I posted this in my Member Journal, but I wanted to post it here as well for those who don't read my Journal.
I came across an IMMENSELY
helpful piece of information yesterday that was extremely helpful to me, and maybe it will be for you as well. This post is a little lengthy, but it is immeasurably helpful to anyone seeking recovery from ANY substance.
I don't know how many of you are familiar with Post Acute Withdrawal Syndrome (PAWS). I consider being aware of PAWS to be essential in understanding what our bodies and minds are going through once we give up a drug. I will post an excellent link at the bottom of this post that provides more information.
I had primarily been concerned about my PAWS in relation to alcohol, which I gave up on January 31st. I was less concerned about my marijuana addiction, because I considered it to be much less harmful to me, and I simply wasn't as ready to give it up as I was with booze.
I did not want to compromise my recovery from PAWS by using marijuana. That was probably my biggest motivation to stay away from it. However, I noticed that many people who quit using alcohol are also heavy smokers and coffee drinkers.
This seemed somewhat contradictory to me because, according to the "rules" of PAWS, "PAWS symptoms reach a peak from three to six months after we get clean. Any use of drugs or alcohol, even in small quantities or for a short time, will effectively eliminate any improvement gained over that time, as it will keep the brain from healing."
I posted this question on another forum I visit:"Is there a reason why caffeine/nicotine are exempt from the "any use of drugs" rule? I mean, this article says even SMALL quantities eliminate ANY improvement. Where does that leave a pack a day smoker? What about two or three packs/day? Doesn't that mire them in an eternal state of PAWS, until they are able to give up nicotine too?
Wouldn't this "loophole" allow a heroin addict to have a couple beers every month? A crack addict to smoke a couple joints? An alcoholic do a line? Do you see what I'm getting at?
Sure, you could say that an addict seriously involved in recovery wouldn't and shouldn't use these mind-altering substances. I would absolutely agree. But, if we are strictly adhering to the "rules" of PAWS, isn't it necessary to remove caffeine and nicotine from our lives as well?"
The actual author of the PAWS article that I have referenced responded with this:"I am the author of the PAWS article.
I agree 100% with the premise that, as they say in NA, a drug is a drug is a drug, and my personal opinion is that we are not fully in recovery until we have eliminated all addictive substances (and perhaps behaviors, when it comes to that). However, I would point out that even NA does not extend that to nicotine and caffeine. If they did, I imagine that the other 12-step groups would have a sudden jump in membership.
The attitude of the treatment centers I've worked in, and of most of the addiction professionals I know, is that it is far easier to "kick" drugs and alcohol with the calming effects of nicotine and caffeine. It is true that they also have their withdrawal syndromes, and also true that they prolong PAWS to a degree. We use other drugs to ameliorate withdrawal, both acute and post-acute, and the feeling is that caffeine and nicotine fall into the same category.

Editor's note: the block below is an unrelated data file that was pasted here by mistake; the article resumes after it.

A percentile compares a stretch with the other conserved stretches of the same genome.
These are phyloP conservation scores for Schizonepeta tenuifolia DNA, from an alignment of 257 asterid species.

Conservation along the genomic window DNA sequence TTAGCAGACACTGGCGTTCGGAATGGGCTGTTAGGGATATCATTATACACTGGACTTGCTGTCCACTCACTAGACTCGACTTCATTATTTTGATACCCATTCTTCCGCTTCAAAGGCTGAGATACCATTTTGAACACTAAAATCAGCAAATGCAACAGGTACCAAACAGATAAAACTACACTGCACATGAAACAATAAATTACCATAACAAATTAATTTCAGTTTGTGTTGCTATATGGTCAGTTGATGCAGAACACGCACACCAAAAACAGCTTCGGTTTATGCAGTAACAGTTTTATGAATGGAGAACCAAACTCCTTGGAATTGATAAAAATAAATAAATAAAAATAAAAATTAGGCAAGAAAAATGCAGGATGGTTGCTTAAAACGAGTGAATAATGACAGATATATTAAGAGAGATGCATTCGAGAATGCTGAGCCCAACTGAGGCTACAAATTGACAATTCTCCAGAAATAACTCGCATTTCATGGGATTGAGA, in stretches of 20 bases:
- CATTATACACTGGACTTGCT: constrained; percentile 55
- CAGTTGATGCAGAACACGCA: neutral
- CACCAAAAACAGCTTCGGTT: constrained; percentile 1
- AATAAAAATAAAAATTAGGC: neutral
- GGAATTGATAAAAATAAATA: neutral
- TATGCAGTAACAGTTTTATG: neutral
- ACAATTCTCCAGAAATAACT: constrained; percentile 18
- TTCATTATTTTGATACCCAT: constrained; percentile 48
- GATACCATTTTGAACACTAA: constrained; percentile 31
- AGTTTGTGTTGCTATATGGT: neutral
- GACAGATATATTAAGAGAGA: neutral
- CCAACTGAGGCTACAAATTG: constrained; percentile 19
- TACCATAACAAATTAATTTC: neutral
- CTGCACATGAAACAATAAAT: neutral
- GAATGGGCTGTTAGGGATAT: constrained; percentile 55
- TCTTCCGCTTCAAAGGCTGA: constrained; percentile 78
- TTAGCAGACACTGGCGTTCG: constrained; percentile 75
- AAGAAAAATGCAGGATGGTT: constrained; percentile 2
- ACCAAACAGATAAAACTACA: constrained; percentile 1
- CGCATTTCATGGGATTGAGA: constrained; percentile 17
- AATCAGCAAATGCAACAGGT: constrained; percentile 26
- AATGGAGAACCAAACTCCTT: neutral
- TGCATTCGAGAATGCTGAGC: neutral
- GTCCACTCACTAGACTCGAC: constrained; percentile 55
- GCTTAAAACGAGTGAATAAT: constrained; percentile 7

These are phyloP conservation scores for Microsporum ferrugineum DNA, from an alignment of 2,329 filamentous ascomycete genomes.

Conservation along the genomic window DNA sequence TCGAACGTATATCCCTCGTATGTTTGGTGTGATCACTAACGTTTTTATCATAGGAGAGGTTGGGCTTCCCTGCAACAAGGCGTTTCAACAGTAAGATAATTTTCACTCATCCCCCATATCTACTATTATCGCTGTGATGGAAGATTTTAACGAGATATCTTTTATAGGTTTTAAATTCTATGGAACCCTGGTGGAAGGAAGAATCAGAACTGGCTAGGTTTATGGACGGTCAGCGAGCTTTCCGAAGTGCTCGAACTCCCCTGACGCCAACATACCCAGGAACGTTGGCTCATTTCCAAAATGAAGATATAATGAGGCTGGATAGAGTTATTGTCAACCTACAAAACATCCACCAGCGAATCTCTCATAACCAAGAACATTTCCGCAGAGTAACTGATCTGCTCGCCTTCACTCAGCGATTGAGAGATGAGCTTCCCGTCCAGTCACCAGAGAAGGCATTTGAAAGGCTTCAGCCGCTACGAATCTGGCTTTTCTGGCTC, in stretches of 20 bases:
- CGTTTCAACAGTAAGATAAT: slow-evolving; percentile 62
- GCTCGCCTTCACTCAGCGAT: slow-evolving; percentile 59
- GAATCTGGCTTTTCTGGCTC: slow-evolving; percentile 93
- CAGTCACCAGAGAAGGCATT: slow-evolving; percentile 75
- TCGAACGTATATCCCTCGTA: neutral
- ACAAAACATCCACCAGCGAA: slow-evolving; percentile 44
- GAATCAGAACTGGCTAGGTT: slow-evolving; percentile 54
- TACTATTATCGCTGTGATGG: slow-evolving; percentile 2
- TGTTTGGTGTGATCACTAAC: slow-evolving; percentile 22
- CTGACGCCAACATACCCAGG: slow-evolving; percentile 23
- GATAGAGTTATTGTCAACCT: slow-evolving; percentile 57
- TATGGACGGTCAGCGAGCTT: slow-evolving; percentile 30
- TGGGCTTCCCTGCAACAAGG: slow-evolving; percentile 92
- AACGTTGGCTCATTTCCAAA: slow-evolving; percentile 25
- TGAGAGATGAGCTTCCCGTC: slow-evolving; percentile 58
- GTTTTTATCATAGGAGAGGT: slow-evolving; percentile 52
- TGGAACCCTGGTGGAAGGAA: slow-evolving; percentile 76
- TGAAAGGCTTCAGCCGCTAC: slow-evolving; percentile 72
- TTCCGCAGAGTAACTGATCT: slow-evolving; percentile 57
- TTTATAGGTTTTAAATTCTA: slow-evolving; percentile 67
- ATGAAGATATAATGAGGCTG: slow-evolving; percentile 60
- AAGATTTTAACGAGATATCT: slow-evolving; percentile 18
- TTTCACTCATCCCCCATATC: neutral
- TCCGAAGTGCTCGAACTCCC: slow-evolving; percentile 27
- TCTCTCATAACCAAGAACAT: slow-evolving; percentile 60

It is also true that, while they are two of the most addictive drugs, the next cigarette is not likely to be the one that kills you and caffeine is largely harmless (if we ignore sleep disturbances that may be avoided with reasonable restraint). Conversely, for people in recovery, the next drink or hit can easily be the one that leads to a fatality. Remember, too, that relapse occurs before the first drink or drug, which simply makes it "official."
So, even though I believe as stated in the second paragraph, I do not counsel my sponsees nor others to quit smoking and drinking coffee. I didn't quit smoking myself until I was three years sober, and I still use caffeine. However, I have been sober now for 21 years, and it doesn't seem to have been much of a hindrance.
There is also another issue, rather more subtle. One is constantly exposed to cigarette smoke at practically any gathering of recovering people, either outside the hall or -- in many cases -- inside, or both. That is rather like hanging out in a bar, and can easily lead to relapse. One relapse, one failure, can easily lead a newcomer to a feeling of futility about recovery in general."
I decided to press further, with a question specifically inquiring about marijuana:"Wouldn't marijuana function in a similar fashion as cigarettes, with its "calming effects"? Also, the next joint is "not likely to be the one that kills you", and many would argue that it is "largely harmless".
The author responded with this:"[Marijuana] scrambles your brain chemistry and because of the extremely long half-life can cause major discomfort in both acute and especially post-acute withdrawal. And it can cause cravings and trigger relapse. Don't believe everything you read on the "pro" sites."
Man, that hit me like a ton of bricks. I know that many of you don't need all this mumbo jumbo to stay clean. Or maybe you're like me, and you're trying to quit one substance, and would like to kick marijuana as well. Regardless, this really put me over the top.
I've been clean for over four months, and within the next couple months, my psychological addiction is going to continue to fade away. I would be compromising all the progress I made with just one joint -- mentally, physically, emotionally, socially, you name it-ally.
Anyway, I wanted to share that with those of you who read my journal. Cheers if you made it to the end, I found it to be very enlightening. Here is the link if anyone is interested in learning more: http://digital-dharma.net/post-acute-withdrawal-syndrome-why-we-dont-get-better-immediately/